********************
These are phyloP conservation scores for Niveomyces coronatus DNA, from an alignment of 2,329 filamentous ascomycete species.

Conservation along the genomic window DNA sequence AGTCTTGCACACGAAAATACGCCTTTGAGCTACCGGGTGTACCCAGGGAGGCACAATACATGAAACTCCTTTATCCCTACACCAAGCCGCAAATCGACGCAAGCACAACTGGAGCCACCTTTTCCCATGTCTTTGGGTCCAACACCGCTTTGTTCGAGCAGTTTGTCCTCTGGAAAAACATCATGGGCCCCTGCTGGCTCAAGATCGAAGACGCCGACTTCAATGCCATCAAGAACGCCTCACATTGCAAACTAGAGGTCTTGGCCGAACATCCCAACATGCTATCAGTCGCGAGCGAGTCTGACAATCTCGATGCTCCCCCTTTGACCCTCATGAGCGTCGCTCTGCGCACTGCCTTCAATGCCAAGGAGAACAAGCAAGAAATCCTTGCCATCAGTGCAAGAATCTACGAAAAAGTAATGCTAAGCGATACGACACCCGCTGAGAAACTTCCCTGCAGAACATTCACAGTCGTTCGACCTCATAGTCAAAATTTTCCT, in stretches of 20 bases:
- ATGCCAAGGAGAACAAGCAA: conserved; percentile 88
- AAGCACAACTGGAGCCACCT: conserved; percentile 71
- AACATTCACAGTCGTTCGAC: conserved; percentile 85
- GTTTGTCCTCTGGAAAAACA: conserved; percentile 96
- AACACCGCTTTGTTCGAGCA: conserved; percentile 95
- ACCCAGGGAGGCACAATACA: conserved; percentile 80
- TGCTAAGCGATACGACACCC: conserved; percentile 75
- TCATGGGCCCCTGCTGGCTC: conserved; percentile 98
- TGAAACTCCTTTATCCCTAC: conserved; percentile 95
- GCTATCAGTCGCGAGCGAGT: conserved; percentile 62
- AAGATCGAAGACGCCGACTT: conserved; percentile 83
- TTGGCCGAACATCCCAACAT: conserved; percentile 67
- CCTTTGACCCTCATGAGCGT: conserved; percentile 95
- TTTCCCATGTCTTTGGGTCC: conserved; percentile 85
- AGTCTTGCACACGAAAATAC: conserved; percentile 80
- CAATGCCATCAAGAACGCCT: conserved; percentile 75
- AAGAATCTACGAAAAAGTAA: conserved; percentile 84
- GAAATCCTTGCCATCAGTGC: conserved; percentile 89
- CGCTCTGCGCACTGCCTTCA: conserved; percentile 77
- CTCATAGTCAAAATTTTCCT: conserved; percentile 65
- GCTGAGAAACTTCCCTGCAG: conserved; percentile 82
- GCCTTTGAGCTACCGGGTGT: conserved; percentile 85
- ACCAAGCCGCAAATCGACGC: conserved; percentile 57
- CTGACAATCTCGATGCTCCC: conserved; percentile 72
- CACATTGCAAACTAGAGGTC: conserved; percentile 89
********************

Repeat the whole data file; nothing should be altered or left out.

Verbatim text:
These are phyloP conservation scores for Niveomyces coronatus DNA, from an alignment of 2,329 filamentous ascomycete species.

Conservation along the genomic window DNA sequence AGTCTTGCACACGAAAATACGCCTTTGAGCTACCGGGTGTACCCAGGGAGGCACAATACATGAAACTCCTTTATCCCTACACCAAGCCGCAAATCGACGCAAGCACAACTGGAGCCACCTTTTCCCATGTCTTTGGGTCCAACACCGCTTTGTTCGAGCAGTTTGTCCTCTGGAAAAACATCATGGGCCCCTGCTGGCTCAAGATCGAAGACGCCGACTTCAATGCCATCAAGAACGCCTCACATTGCAAACTAGAGGTCTTGGCCGAACATCCCAACATGCTATCAGTCGCGAGCGAGTCTGACAATCTCGATGCTCCCCCTTTGACCCTCATGAGCGTCGCTCTGCGCACTGCCTTCAATGCCAAGGAGAACAAGCAAGAAATCCTTGCCATCAGTGCAAGAATCTACGAAAAAGTAATGCTAAGCGATACGACACCCGCTGAGAAACTTCCCTGCAGAACATTCACAGTCGTTCGACCTCATAGTCAAAATTTTCCT, in stretches of 20 bases:
- ATGCCAAGGAGAACAAGCAA: conserved; percentile 88
- AAGCACAACTGGAGCCACCT: conserved; percentile 71
- AACATTCACAGTCGTTCGAC: conserved; percentile 85
- GTTTGTCCTCTGGAAAAACA: conserved; percentile 96
- AACACCGCTTTGTTCGAGCA: conserved; percentile 95
- ACCCAGGGAGGCACAATACA: conserved; percentile 80
- TGCTAAGCGATACGACACCC: conserved; percentile 75
- TCATGGGCCCCTGCTGGCTC: conserved; percentile 98
- TGAAACTCCTTTATCCCTAC: conserved; percentile 95
- GCTATCAGTCGCGAGCGAGT: conserved; percentile 62
- AAGATCGAAGACGCCGACTT: conserved; percentile 83
- TTGGCCGAACATCCCAACAT: conserved; percentile 67
- CCTTTGACCCTCATGAGCGT: conserved; percentile 95
- TTTCCCATGTCTTTGGGTCC: conserved; percentile 85
- AGTCTTGCACACGAAAATAC: conserved; percentile 80
- CAATGCCATCAAGAACGCCT: conserved; percentile 75
- AAGAATCTACGAAAAAGTAA: conserved; percentile 84
- GAAATCCTTGCCATCAGTGC: conserved; percentile 89
- CGCTCTGCGCACTGCCTTCA: conserved; percentile 77
- CTCATAGTCAAAATTTTCCT: conserved; percentile 65
- GCTGAGAAACTTCCCTGCAG: conserved; percentile 82
- GCCTTTGAGCTACCGGGTGT: conserved; percentile 85
- ACCAAGCCGCAAATCGACGC: conserved; percentile 57
- CTGACAATCTCGATGCTCCC: conserved; percentile 72
- CACATTGCAAACTAGAGGTC: conserved; percentile 89